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While Free Shakepeare in the Park at The Delacorte is on pause this summer, we hope you'll join us at GO PUBLIC! A Festival of Free Shakespeare in the Park, bringing free Shakespeare to you at home and in your community this summer. LEARN MORE.



Nestled under a canopy of majestic trees, The Delacorte Theater is a unique destination in the heart of Central Park. It provides hundreds of thousands of New Yorkers and visitors with the transformative experience of The Public Theater's Free Shakespeare in the Park.

After 62 years as the home of Free Shakespeare in the Park, The Delacorte Theater is due for a major makeover. When the theater reopens in the summer of 2025, it will be more welcoming, more accessible, and more sustainable than ever before.

The Delacorte project is publicly and privately funded with $42 million contributed by the New York City Mayor, City Council, and Manhattan Borough President, as well as $1 million from New York Assembly Member O’Donnell. The Public also wishes to acknowledge State Senator Brad Hoylman-Sigal and NYC Parks who have contributed funding to the Central Park Conservancy’s Delacorte restroom renovation project. The Public is enormously grateful to those who have supported this project, including its generous Board of Trustees.

The Public Theater, in partnership with the Central Park Conservancy, NYC Parks, and the New York City Department of Cultural Affairs, is proud to lead this historic revitalization. This work will ensure The Delacorte remains part of this great city for future generations.



JULY 2024: Huge progress has been made since construction first began in the fall of 2023. Some recent highights

(Left) On top of the grandstand, waterproofing layers have been added atop the aluminum sheeting under the seating risers. The kebony (a modified wood product that is ideal for sustainability and durability) boards for the seating risers are being milled onstage to prepare for installation on the steel frame of the grandstand. A sample of the seating risers has been built to finalize finishes before the entire installation. 

(Right) Underneath the grandstand, electrical and AV conduit has been installed, the trenches have been filled, and concrete is being poured to create the new hallway.

(Left) Outside of the theater, steel framing is being installed to support the brand-new facade (of reclaimed wood repurposed from water tanks from across the City) and awning. (Right) The Ticket Booth, lighting shop and audio shops are all starting to take shape as the foundations have been poured and first few layers of cinderblocks for the walls installed.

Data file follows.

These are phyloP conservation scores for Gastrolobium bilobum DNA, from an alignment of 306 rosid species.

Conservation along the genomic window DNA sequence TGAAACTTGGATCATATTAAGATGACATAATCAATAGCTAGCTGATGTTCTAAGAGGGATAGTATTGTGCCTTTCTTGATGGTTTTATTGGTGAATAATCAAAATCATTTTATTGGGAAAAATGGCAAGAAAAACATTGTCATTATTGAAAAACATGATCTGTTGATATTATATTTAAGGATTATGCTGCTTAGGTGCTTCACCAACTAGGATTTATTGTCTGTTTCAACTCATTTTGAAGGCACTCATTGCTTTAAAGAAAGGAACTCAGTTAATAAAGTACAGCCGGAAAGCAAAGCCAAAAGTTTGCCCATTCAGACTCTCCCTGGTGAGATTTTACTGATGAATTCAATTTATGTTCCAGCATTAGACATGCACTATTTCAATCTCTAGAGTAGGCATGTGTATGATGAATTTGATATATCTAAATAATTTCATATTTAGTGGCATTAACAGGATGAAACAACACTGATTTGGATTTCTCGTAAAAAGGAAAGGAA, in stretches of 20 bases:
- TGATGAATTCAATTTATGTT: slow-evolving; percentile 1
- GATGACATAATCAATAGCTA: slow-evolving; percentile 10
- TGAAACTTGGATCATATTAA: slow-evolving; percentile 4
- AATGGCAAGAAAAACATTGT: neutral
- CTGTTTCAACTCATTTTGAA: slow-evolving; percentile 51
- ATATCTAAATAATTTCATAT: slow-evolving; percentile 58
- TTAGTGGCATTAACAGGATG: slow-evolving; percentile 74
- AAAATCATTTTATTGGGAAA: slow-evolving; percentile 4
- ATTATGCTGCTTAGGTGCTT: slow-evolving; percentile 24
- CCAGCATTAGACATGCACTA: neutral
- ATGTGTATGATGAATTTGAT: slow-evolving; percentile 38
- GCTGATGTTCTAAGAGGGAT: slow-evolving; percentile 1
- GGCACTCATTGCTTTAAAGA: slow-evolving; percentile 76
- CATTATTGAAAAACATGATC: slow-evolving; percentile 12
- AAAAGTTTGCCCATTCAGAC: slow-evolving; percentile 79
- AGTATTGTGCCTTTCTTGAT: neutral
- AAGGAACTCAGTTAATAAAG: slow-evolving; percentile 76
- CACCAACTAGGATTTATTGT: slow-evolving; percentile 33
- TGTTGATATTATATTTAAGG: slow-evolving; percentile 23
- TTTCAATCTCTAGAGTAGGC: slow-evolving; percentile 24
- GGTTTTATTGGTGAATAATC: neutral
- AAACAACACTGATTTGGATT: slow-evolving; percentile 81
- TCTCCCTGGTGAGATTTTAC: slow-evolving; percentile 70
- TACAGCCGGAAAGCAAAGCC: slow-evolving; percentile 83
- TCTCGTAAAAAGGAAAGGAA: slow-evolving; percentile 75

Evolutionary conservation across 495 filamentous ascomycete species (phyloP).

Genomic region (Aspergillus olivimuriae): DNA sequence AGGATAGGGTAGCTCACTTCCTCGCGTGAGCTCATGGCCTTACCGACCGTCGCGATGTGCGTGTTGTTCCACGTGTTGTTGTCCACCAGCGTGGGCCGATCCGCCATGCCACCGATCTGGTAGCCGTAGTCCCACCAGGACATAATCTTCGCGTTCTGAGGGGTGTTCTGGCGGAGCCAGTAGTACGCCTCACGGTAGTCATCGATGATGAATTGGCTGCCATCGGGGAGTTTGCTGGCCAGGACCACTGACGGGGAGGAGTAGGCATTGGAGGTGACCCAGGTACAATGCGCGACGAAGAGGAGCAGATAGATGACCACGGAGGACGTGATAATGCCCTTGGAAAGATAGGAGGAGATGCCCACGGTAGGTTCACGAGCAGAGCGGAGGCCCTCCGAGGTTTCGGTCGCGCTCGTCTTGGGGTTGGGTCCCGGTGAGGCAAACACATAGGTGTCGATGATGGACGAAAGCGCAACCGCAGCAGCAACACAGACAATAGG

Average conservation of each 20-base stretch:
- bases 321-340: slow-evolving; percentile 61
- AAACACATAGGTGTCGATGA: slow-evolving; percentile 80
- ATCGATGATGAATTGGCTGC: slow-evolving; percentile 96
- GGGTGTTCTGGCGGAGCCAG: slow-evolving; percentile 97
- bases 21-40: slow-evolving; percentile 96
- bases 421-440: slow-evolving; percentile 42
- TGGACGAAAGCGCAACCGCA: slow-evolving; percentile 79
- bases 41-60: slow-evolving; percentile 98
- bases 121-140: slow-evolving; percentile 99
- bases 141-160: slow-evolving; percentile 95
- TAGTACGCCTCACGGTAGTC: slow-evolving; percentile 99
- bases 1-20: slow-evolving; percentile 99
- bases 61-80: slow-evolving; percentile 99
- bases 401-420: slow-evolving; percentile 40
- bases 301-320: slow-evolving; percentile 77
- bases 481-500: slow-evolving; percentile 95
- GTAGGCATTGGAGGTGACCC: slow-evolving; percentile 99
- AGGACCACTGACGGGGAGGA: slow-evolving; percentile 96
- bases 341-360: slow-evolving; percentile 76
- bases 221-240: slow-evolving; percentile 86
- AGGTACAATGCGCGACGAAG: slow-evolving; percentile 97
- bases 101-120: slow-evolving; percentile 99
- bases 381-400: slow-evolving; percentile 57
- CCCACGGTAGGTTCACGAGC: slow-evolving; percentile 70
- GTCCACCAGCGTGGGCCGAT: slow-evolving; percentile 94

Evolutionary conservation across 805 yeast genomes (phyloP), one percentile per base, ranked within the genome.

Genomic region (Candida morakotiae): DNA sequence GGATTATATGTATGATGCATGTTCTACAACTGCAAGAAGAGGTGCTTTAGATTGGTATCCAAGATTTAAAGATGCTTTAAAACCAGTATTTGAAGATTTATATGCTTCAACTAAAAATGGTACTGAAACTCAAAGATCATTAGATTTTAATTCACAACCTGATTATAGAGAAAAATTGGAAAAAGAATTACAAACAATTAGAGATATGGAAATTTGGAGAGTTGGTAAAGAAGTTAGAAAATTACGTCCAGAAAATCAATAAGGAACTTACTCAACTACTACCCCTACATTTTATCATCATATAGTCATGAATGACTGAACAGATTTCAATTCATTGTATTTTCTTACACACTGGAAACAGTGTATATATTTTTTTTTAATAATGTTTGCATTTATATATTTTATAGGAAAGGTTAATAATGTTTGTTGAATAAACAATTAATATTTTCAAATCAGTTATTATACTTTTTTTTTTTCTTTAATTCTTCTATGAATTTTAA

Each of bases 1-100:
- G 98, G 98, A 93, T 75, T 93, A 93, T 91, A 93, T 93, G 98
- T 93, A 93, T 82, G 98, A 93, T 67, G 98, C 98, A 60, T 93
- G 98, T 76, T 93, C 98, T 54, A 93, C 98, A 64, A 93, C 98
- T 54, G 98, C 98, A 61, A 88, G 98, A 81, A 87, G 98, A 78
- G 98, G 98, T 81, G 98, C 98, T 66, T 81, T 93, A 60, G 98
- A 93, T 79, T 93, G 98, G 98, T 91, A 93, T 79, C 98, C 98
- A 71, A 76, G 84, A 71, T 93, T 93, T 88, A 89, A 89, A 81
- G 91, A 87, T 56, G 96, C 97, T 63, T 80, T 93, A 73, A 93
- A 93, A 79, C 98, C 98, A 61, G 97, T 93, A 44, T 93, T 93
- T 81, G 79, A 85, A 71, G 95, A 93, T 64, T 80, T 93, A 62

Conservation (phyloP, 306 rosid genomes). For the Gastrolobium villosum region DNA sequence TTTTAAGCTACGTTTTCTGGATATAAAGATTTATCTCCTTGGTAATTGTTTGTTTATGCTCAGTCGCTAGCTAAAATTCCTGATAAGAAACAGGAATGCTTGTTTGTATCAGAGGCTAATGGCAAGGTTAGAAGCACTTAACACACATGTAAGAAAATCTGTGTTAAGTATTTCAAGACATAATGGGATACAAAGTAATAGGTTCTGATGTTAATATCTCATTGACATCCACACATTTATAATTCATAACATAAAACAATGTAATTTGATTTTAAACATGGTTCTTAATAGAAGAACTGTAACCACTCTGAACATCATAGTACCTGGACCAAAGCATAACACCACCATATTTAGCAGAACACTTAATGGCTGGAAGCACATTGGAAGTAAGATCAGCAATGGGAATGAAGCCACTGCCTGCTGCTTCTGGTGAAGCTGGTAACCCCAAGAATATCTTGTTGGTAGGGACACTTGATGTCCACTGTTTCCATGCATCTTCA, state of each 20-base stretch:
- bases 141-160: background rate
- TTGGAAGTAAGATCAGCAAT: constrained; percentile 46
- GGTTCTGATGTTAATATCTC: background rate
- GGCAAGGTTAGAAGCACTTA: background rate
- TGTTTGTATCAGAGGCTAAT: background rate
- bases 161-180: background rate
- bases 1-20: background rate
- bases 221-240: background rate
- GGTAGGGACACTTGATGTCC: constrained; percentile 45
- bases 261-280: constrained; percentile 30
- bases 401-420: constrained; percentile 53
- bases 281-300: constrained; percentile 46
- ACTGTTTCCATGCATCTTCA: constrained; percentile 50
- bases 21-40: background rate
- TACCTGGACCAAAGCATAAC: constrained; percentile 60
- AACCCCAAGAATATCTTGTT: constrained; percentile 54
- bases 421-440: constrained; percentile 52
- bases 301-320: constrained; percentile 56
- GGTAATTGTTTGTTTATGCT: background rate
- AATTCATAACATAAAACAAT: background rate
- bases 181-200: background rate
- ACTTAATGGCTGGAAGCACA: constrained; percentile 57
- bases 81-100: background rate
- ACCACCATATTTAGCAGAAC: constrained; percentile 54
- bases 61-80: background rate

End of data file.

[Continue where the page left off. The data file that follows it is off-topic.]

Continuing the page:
For more, join our mailing list and follow the journey to reopening. SIGN UP.


Photos by Shelly Vance and Rosalind Barbour



Built in 1962, the theater has not undergone meaningful capital upgrades since 1999. The plan — a major investment in outdoor cultural space as part of New York’s economic recovery — will dramatically improve the home of Free Shakespeare in the Park.This design comprehensively addresses the theater’s outstanding code and safety needs, makes core improvements to infrastructure and backstage efficiency, and makes meaningful upgrades to support its theatrical program. The design is also contextual and maintains The Delacorte’s current form, footprint, and views within the park while protecting the sanctity of the theater in the park experience. 

 We are thrilled to work with our longtime partner once again, Ennead Architects. Ennead oversaw the revitalization of the facade and public spaces at our flagship location on Lafayette Street in 2012 and the recent renovation of the Rehearsal Annex. Ennead has led many other marquee cultural revitalization projects in New York, including the Brooklyn Museum entry pavilion and plaza, Jazz at Lincoln Center, Symphony Space, Zankel Hall at Carnegie Hall, and the Rose Center for Earth and Space at the American Museum of Natural History. This continued relationship is based on shared commitments to creating spaces that center radical welcome and equity.


The key proposed design includes:

  • Ramps for audiences and more accessible seating  
  • Accessible box office and concessions booths  
  • Modified stage and work areas for artists, company members, and staff  
  • Improved building and wayfinding signage  
  • A stunning façade built using reclaimed redwood from decommissioned water tanks across New York City   
  • Water protection and drainage systems to reduce flooding and improve water mitigation   
  • Newly designed lighting towers improving lighting for the stage and performances  


With over six decades of operation, including the recent staging of the widely-acclaimed performances of Merry Wives, Much Ado About Nothing, Public Works' Hercules, Twelfth Night, and Public Works' As You Like It, and more than five million tickets distributed, Free Shakespeare in the Park is one of New York City’s most iconic cultural experiences.  

Conceived by founder Joseph Papp as a way to make great theater accessible to all, The Delacorte Theater officially opened in Central Park on June 18, 1962, with The Merchant of Venice, directed by Papp and Gladys Vaughan and featuring George C. Scott as Shylock. The Merchant of Venice was followed that summer by a production of The Tempest, directed by Gerald Freedman and featuring Paul Stevens as Prospero and James Earl Jones as Caliban. The first Delacorte summer season concluded with King Lear, directed by Papp and Vaughan and featuring Frank Silvera as Lear.  Since then more than 150 productions have been presented for free at The Delacorte Theater in Central Park. 


THE DELACORTE IS... | The Public Theater
The Magic of Free Shakespeare in the Park


Watch: Shakespeare in the Park Proceeds Despite Theater Construction

NY Spectrum News

Read: Words of Support

Capital Campaign Donors

Ennead Architects